The Holistic Farm
Cattle, Sheep, Pigs and Poultry
When setting about treating a farm animal or a farm as a whole holistically, we have to apply different skills and techniques, to those used in dogs, cats or horses, although exactly the same holistic principles apply.
A farm may be intensive and commercial or it may be a hobby farm. It may be organic or it may not. These factors will affect the life and existence of the incumbent animals, whether they be cattle, sheep, pigs, buffalo, deer, poultry or other animals. We therefore need to look at the whole establishment and its philosophy, to see how these might impinge upon health and welfare.
We are not afraid to don our wellies and get out around the farm. Farm management, housing, stocking density, production stress, feeding, bedding and grassland management will all have a bearing and, without a deeper understanding of these topics, much can be overlooked that may unwittingly prevent a cure. All this is designed to create a level at which healing is encouraged, before we consider medicine!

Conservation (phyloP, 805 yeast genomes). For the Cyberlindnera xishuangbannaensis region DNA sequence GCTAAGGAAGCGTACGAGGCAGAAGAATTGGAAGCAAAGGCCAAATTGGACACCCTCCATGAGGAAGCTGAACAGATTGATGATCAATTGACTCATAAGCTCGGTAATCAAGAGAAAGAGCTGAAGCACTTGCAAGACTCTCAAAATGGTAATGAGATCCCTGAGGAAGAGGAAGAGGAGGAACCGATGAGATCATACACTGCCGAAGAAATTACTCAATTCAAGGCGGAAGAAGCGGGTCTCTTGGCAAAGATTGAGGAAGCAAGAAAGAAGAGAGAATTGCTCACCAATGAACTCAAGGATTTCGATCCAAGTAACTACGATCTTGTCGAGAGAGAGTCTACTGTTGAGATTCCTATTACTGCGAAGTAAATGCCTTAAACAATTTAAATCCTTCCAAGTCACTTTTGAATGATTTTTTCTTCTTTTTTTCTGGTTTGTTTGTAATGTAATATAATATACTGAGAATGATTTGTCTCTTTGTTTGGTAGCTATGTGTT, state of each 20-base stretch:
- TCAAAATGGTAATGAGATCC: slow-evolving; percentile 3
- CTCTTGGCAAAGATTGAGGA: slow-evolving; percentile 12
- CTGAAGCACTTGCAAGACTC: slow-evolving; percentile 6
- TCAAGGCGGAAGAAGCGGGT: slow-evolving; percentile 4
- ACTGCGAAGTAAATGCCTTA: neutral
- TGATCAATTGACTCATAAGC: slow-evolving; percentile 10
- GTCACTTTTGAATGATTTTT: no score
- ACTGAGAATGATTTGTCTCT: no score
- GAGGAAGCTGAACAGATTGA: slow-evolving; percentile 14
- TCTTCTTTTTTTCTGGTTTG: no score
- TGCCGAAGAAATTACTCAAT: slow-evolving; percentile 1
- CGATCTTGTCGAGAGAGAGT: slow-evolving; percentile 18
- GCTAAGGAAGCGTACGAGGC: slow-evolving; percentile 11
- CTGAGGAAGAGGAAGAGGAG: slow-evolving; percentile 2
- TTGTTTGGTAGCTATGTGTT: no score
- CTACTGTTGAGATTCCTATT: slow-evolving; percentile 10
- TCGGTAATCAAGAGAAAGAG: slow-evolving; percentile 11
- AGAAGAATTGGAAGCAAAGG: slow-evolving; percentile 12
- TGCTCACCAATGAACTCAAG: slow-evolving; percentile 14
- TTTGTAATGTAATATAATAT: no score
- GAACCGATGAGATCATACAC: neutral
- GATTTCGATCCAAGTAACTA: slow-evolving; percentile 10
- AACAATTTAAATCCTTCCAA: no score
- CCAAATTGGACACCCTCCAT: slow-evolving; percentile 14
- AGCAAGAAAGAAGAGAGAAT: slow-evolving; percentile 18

We can then select a therapy or design an integrated therapeutic strategy for the patient or for the farm as a whole, depending upon particular needs. [It must be said that homeopathy is perhaps the most practical and cost effective. Herbal medicines can be pricey in a herd context. Acupuncture can be a little impractical, depending upon the set up.] We then establish a monitoring program, so that progress can be assessed and any changes can elicit a response from the prescriber, in a timely fashion.
It is precisely because of this attention to detail, and because most of our medicines stimulate endogenous healing capability, that many serious and seemingly intractable conditions can respond to holistic treatment.
The holistic vet must study and understand all the special factors that impinge on each of our species and types of animals, in order to follow the true causes of disease and to be able to minimise or eliminate them